Ottawa Citizen


The food also makes the experience a delight

- Peter Johansen is an Ottawa writer who likes Montreal whatever the season.

Q What’s this festival you keep nattering on about?

A You must mean Montréal en Lumière – or, in its less lustrous English translatio­n, the Montreal High Lights Festival. MEL’s 16th edition is Feb. 19 through March 1. My wife and I like its ebullient mix of outdoor entertainm­ent, lively cultural attraction­s and, above all, culinary events that range from over-the-top (with prices to match) to, well, free.

Q It seems a lot happens, perhaps, but why go this year?

A Because UNESCO has dubbed 2015 the Internatio­nal Year of Light. The festival – with light in its very name – is one of the few Canadian entries on the agency’s internatio­nal roster of light-centred events. But, frankly, do you need an excuse to attend something that’s akin to Winterlude on steroids?

Q What’s the festival all about?

A At its heart is food. Some 50 restaurant­s mount special menus, tied to the culinary traditions of another country, a U.S. city or a Quebec region. These vary each year; this time, honours belong to Switzerlan­d, Washington, D.C., and Lanaudière respective­ly. A passel of Swiss chefs, including six who head Michelin-starred restaurant­s back home, will be in town.

Q So what memorable meals have you had?

A We’ve scarfed back a six-course lunch at Europea, where renowned chef Jérôme Ferrer began with dried prosciutto hanging from a miniature clotheslin­e — an amuse-bouche before the first course — and ended with post-dessert treats of wee madeleines and cotton candy. At Bistro Apollo Concept, last year’s dinner by Claude Le Boyan included beautiful ravioli of crab, mussels and piquillo peppers in a Tonka bean emulsion (there were five other courses).

Q But I don’t want to spend a lot of money on food.

A It’s possible to find everything from light snacks to a Swiss wine tasting that’s accompanie­d by a small snack plate. (Who knew the Swiss make wine?) But how does free sound? A personal favourite is the annual Fête des fromages d’ici, where 17 Quebec producers will dish out samples. Among them: Fromagerie F.X. Pichet, which took cheese-of-the-year honours last April at the Canadian Cheese Awards in Toronto. Just head to the Complexe Desjardins, across Ste-Catherine Street from Place des Arts, until Feb. 21. Like us, you might buy a chunk or two of your favourites.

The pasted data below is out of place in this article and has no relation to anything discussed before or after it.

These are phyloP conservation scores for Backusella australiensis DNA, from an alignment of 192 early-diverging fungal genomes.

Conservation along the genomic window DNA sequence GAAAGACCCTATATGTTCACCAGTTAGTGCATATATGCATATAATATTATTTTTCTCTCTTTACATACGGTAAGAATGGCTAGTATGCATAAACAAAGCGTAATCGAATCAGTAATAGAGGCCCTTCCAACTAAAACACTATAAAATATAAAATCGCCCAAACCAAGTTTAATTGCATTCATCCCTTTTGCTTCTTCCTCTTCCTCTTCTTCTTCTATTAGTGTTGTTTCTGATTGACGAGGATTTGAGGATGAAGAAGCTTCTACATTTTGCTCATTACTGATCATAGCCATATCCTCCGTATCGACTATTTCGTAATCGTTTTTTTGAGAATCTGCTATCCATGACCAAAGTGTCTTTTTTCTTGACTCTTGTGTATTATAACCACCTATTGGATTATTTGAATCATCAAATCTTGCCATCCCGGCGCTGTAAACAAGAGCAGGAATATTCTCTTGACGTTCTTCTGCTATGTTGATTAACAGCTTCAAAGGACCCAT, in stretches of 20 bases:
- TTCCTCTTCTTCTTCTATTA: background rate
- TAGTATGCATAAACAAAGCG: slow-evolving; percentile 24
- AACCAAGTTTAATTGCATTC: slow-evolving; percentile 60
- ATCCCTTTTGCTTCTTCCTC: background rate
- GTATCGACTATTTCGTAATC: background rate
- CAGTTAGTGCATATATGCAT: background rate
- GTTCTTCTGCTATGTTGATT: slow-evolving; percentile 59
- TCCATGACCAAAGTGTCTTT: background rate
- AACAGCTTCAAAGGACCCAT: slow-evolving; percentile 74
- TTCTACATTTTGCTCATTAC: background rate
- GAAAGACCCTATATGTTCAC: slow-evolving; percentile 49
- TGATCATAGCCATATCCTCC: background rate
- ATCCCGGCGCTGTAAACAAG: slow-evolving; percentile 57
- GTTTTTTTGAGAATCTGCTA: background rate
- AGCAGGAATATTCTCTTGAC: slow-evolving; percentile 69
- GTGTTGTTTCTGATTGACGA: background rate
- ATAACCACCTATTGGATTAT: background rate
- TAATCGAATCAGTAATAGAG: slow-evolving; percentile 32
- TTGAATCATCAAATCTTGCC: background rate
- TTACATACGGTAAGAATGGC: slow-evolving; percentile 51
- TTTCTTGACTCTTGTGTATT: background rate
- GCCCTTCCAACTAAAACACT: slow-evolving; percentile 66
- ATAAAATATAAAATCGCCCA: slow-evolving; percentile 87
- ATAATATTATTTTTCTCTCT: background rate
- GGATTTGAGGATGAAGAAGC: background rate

Q When I’m stuffed, what should I do?

A Hit the festival’s diverse cultural programmin­g. Name acts like Bryan Adams and the Tragically Hip are on tap this year, along with popular Quebec talent. But I recommend spreading your wings. Last year, for example, we caught Haiti’s most famous rock band, the high-energy Boukman Eksperyans; Nick Waterhouse, a young rhythm and blues guy whose name has popped up seemingly everywhere since; and a Sunday afternoon with classical pianist Marika Bournaki, whom Huffington Post dubbed “the Celine Dion of classical.”

We attended The Book of Bob, a world premiere by Montreal playwright Arthur Holden. And we toured a free exhibit by acclaimed artist René Derouin. I wouldn’t have missed any of it — though I knew nary a one.

Q But what would you recommend this year?

A Switzerlan­d spills over into the entertainm­ent roster, so catch some Swiss acts — ranging from Stefan Eicher, that country’s best-selling artist, to Mama Rosin, a Geneva-based band that fuses Cajun and Caribbean rhythms. Music choices range widely, though — gospel to classical, Juno winner Dan Mangan to Brooklyn guitarist Kaki King.

The range of other discipline­s is just as impressive: a play (with English subtitles) staged by Robert Lepage; a tango evening by England’s Sadler’s Wells; the nostalgic musical Forever Plaid. And there’s Montreal’s Nuit Blanche on Feb. 28, where about 350,000 visitors will enjoy 200 activities, almost all free and connected by shuttle.

Q This doesn’t sound like something for kids.

A Au contraire! Families will revel in the free outdoor stuff around the festival hub in Montreal’s Quartier des Spectacles, the city’s pedestrian­ized festival space that takes over Ste. Catharine Street around the Place des Arts and Museum of Contempora­ry Art. Enjoy free rides, such as a Ferris wheel and urban slides for young and old (think psychedeli­c luge run, and you’ll get the picture). Attend free concerts, watch fireworks, see interactiv­e exhibits, catch street performers, grab hot chocolate. And just revel in the lively crowds.

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  ?? Haute cuisine isn’t the only option at the food-centric Montréal en Lumière festival.
MONTRÈAL EN LUMIËRE/MARIE CLAIRE DENIS   Haute cuisine isn’t the only option at the food-centric Montréal en Lumière festival.

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